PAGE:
Thursday, 16 August 2007

EIFF: Control- Review by Emma J Lennox

Director: Anton Corbijn
Screenwriter: Matt Greenhalgh
Runtime: 123min
EIFF Screenings:
Fri 17 Aug 19:00 Cineworld
Sun 19 Aug 21:40 Cineworld

You don't have to be a Joy Division fan to become entranced by Ian Curtis' on stage presence or jarring vocals. After his suicide in 1980, hindsight cast a darker edge on their already macabre and desolate sound, making an enigma of the man and his lyrics and raising the question; who was this tragic figure? First time feature director, but long favoured music photographer, Anton Corbijn is attempting to discover the man behind the musician, in his biopic, Control. Already it has received good critical responses with Corbijn collecting the Golden Camera at Cannes, and as the last project of the innovative Tony Wilson, credited as co-producer who sadly passed away on 10 August, Control seems placed for historical relevance.

Based on the book Touching From a Distance by Curtis' wife, Deborah, the film strains to be an honest portrayal of the singer; from his Wordsworth quoting, Bowie inspired teenage days to his death at the age of 23. Actor and former front man, Sam Riley takes on the lead role in an able bodied performance which although sustains credibility throughout, doesn't kick off until the man walks on stage. A ripple of excitement is obvious through the audience when twenty minutes in, the battering drums and reverberating bass line combines on the soundtrack for the first time. Aesthetically, Corbijn is influenced by a post punk look and he shoots in a beautifully grainy black and white stock, reminiscent of the era's album covers. But most impressive are the stage reenactments which capture pitch perfect the electrifying and reckless force of Joy Division's sets, including Curtis with all his gestures and potent anxiety .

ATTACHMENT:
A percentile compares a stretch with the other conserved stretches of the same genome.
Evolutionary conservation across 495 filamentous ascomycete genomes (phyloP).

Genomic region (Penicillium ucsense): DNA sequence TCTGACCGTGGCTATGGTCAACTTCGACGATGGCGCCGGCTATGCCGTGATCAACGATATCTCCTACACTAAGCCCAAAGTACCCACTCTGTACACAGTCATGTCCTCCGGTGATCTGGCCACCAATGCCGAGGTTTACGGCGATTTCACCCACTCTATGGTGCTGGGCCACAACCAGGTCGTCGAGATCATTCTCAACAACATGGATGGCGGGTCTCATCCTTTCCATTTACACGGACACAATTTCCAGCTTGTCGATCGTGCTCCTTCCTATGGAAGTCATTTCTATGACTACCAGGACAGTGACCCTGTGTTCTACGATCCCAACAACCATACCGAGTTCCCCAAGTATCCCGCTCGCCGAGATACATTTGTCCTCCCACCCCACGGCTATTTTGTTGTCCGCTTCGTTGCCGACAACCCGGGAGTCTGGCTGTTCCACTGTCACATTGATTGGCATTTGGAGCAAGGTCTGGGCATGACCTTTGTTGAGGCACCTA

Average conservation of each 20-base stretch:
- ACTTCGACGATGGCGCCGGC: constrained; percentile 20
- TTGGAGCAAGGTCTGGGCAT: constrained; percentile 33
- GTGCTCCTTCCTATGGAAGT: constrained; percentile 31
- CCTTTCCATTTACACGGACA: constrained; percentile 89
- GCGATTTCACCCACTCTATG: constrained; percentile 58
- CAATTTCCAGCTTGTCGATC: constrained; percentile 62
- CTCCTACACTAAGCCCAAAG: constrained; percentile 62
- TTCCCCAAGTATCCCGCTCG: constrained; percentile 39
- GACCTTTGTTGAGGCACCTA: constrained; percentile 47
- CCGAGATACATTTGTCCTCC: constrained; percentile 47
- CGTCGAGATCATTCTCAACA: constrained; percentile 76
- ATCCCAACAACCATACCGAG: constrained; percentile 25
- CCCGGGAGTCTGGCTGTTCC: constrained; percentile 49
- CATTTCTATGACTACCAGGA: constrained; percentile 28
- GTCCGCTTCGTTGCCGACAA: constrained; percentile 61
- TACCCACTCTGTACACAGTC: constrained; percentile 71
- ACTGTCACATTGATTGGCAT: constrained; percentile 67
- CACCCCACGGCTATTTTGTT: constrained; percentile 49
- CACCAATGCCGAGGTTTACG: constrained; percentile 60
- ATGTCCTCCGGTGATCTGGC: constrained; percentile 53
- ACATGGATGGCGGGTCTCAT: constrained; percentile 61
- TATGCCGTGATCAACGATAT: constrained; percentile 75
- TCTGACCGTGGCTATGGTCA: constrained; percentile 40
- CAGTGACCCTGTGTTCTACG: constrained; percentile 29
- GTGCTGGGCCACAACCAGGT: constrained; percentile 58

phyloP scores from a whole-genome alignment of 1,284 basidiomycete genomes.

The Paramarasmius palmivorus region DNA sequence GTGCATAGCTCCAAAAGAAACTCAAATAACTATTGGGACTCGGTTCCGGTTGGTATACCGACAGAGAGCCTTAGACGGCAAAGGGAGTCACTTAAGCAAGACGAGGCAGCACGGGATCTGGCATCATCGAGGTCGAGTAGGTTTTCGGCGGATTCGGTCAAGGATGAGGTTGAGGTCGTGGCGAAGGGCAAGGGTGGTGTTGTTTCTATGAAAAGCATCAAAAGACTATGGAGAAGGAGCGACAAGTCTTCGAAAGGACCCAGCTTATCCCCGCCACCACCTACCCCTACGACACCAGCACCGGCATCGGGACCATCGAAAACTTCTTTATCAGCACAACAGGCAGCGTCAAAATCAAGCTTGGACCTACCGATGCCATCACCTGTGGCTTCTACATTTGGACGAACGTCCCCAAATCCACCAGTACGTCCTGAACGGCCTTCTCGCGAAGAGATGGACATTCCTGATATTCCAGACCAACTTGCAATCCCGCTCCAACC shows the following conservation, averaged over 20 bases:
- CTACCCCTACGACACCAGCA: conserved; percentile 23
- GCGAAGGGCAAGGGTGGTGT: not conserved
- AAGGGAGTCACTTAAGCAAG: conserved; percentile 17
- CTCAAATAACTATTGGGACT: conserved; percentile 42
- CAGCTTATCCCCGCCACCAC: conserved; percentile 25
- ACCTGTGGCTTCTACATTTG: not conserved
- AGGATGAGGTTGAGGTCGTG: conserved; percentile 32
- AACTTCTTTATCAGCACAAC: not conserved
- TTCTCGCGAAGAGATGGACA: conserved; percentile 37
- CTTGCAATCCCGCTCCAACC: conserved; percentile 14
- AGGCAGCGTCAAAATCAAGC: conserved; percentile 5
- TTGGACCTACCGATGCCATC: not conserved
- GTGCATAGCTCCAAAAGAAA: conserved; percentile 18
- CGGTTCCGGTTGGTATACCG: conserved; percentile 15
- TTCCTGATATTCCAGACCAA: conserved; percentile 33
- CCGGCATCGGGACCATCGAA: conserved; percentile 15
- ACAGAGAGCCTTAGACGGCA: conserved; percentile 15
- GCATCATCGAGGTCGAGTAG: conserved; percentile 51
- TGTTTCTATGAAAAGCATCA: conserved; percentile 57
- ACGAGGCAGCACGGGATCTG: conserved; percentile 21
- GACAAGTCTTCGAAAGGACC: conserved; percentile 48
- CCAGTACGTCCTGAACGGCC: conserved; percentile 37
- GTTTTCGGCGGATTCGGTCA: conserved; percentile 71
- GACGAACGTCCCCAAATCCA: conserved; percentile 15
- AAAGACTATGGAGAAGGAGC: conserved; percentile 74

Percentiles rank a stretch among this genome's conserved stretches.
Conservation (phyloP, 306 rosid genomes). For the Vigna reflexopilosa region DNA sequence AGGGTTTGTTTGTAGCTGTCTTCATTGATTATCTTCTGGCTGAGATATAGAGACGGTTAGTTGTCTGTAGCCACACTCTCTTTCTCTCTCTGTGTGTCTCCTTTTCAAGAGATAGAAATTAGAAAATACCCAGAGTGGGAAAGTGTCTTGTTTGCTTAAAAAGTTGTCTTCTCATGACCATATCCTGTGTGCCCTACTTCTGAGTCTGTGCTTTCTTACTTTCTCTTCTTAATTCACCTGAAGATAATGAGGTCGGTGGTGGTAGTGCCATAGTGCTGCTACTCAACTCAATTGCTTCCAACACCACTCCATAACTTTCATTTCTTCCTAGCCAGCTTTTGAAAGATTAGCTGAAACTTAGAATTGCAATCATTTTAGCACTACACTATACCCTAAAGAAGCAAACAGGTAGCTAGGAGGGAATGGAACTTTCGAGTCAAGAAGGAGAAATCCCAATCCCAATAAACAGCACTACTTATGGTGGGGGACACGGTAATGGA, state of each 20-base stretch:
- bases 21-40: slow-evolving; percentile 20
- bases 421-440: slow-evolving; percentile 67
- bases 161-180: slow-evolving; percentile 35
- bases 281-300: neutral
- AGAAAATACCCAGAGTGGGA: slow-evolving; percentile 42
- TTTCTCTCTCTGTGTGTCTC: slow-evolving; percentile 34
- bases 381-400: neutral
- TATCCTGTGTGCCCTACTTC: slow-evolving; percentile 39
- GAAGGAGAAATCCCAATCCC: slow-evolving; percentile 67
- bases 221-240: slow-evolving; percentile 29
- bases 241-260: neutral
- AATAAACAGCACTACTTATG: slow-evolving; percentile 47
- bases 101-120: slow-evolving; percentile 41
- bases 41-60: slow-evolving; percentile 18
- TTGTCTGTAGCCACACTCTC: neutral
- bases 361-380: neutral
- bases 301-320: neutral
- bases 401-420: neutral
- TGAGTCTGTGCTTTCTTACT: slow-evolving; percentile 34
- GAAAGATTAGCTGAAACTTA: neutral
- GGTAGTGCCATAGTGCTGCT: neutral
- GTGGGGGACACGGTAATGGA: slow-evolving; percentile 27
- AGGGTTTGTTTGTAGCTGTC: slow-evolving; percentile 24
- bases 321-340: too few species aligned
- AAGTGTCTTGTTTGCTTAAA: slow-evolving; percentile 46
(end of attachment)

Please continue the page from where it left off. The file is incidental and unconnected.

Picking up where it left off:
Off stage, however, the narrative weakens. There is an emotional disconnect, perhaps carved by Deborah Curtis' limited perspective, that doesn't combine the husband/father with the self loathing found in his music. The problems of Curtis' home life equate to an average melodrama of prescribed drugs and a love triangle, but there is no real insight to the pain that propelled his depression. The symptoms of epilepsy are depicted well but his alleged mania is reduced to a psychological shorthand, giving only a stilted impression of events. What makes Control significant is also what makes it disappointing. With a compelling character as its subject, Control will always draw interest, but in comparison to Curtis' own powerful performances it fails to live up to the destructive hero's complex vulnerability.

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